Enterprise Information Management - Reference Book

Exciting new book: Making Enterprise Information Management (EIM) Work for Business: A Guide to Understanding Information as an Asset, by John Ladley, Morgan Kaufmann (3 July 2010), ISBN: 978-0123756954 Read More...

New research questions Symbols and Reasoning

Very much of the work being done today is still on the levels of Symbols and Logic. Take the Semantic Web and Ontologies, for instance. However, there is new research coming out, which questions this. The new direction is more heuristic than logical / analytical. Read More...

The End of the Line for Data Modelling?

Although Data Modelling as we know it has proven useful in many cases (the easy ones), there are certainly limits to the approach. Unfortunately, not being aware of the limits has led to many a disaster - such failed projects, heavy budget overruns, deadlines missed by a year or two, and - in most cases - much too complex logic. Read More...

Semantics vs. Natural Language Processing

I have argued that formal semantics are useful, but they are also, ehm, formal. Which disqualifies them from broad usage in business modelling. But things are getting better. Read More...

New opportunities from atomic data

Working on the most atomic level is a big difference. With “atomic” I mean attributes and attribute relationships. Think Concept Maps, think RDF graphs, think ORM, those kind of things. With “big difference” I mean new kinds of DBMS’s, yes, it is true! And new ways of integration of data, even world wide! Read More...

Trip report from ESWC 2010

Just returned from the Extended Semantic Web Conference 2010, which took place in Hersonissos, Crete, last week. It was a very good event. I wanted to find out, what the actual state of affairs are in semantics. And the answer is: Very good, thank You! There is no doubt in my mind that the semantic web standards are finding many interesting applications. Read More...

Schisma #3 - Logic and Language are different ballgames

If you flip the hat completely and pretend to be a cognitive scientist you quickly realize that the it industry has been applying the right tools to the wrong category of problems. The logic systems (UML, OWL and what have you) work fine in an automation context, but they are incomprehensible in a business environment. Read More...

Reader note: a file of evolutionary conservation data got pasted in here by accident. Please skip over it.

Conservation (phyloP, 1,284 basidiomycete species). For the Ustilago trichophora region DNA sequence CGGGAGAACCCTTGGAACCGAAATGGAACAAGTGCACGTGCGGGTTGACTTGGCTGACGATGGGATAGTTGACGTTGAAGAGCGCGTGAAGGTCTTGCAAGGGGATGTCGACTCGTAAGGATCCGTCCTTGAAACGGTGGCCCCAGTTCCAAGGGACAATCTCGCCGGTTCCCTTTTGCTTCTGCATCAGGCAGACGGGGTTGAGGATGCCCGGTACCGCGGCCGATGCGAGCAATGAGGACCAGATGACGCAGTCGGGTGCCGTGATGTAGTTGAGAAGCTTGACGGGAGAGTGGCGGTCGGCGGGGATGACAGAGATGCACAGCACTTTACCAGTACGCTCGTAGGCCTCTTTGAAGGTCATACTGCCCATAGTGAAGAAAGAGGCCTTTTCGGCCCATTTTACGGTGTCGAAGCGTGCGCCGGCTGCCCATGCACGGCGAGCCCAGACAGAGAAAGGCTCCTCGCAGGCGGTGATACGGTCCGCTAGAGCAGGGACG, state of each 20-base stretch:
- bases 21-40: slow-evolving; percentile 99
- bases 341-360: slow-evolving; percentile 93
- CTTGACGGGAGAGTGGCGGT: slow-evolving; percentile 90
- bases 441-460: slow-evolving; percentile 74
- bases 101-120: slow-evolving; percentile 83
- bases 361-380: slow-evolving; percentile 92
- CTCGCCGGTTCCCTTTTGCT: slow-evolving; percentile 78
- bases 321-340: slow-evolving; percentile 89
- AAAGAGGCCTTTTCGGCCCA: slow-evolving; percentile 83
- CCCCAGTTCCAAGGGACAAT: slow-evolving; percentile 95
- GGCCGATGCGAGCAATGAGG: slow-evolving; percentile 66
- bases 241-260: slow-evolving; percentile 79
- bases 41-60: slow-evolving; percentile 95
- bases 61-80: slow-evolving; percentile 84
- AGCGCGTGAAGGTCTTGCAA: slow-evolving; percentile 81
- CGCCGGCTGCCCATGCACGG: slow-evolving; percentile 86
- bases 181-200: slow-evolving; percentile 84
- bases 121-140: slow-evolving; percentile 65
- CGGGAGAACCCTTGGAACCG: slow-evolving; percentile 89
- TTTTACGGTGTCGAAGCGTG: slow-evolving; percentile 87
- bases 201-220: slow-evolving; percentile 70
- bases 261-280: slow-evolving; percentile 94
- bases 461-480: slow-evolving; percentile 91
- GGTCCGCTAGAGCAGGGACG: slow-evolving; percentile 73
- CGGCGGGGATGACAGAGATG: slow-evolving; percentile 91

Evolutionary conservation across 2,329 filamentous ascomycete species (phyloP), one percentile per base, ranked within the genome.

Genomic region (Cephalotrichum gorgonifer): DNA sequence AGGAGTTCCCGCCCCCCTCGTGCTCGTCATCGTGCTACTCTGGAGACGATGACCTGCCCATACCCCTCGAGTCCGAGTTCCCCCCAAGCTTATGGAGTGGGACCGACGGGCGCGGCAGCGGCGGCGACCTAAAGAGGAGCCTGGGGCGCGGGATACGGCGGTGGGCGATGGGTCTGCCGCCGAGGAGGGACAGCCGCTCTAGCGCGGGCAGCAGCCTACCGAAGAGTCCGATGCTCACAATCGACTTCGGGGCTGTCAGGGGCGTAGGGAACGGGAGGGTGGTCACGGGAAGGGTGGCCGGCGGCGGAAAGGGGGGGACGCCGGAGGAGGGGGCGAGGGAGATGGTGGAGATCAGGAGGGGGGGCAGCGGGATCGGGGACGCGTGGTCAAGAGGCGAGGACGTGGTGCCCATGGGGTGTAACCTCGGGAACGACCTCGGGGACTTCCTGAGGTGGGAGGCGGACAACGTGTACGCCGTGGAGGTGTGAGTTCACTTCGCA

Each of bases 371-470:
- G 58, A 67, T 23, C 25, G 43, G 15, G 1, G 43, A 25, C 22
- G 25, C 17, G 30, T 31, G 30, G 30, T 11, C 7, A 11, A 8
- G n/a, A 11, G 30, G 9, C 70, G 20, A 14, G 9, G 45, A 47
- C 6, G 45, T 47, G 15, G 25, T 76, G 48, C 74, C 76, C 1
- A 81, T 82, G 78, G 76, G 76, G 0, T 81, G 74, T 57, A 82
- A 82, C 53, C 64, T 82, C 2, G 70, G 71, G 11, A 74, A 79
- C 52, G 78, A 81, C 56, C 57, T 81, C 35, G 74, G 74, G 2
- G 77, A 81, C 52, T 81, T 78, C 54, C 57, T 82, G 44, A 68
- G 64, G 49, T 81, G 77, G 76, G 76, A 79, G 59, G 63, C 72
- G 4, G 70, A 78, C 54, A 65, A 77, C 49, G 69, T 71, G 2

Schisma #2 - Business Rules!

One of the things you learn when you model information is that sometimes you have to stop drawing, because you get into a lot of details. It could be for instance certain facts about a specific group of products. And other groups of other products have their own specialties as well... Been there? What you do is that you move such details into a list of "Additional rules". So you end up having diagrams and (long) lists of (business) rules. Skill and experience is what makes you stop in time.... In reality the whole diagram is in itself also a representation of a set of business rules!

Fortunately good people from the business rule community (steadfast and sincere people) have been working under the auspices of the OMG (Object Management Group) on something called: Semantics of Business Vocabulary & Business Rules (SBVR). It seems to be much needed. Fortunately it has been developed in such a manner that it integrates with RDF and OWL. Unfortunately we are still missing some good, simple, business oriented tools for visual diagramming of "Business Vocabularies" (what is wrong with Concepts?).

So, maybe the business rules perspective is what it takes to get business concept modelling done right?

By the way SBVR, is also heavily inspired by the ORM modelling technique, which I like a lot. But, which also is too complex for business level analysis and modelling.

Modelling Schisma #1 - Less is more!

There is a mismatch between the needs of a good business information model and the traditions employed by it data modellers. This is a great divide. Read More...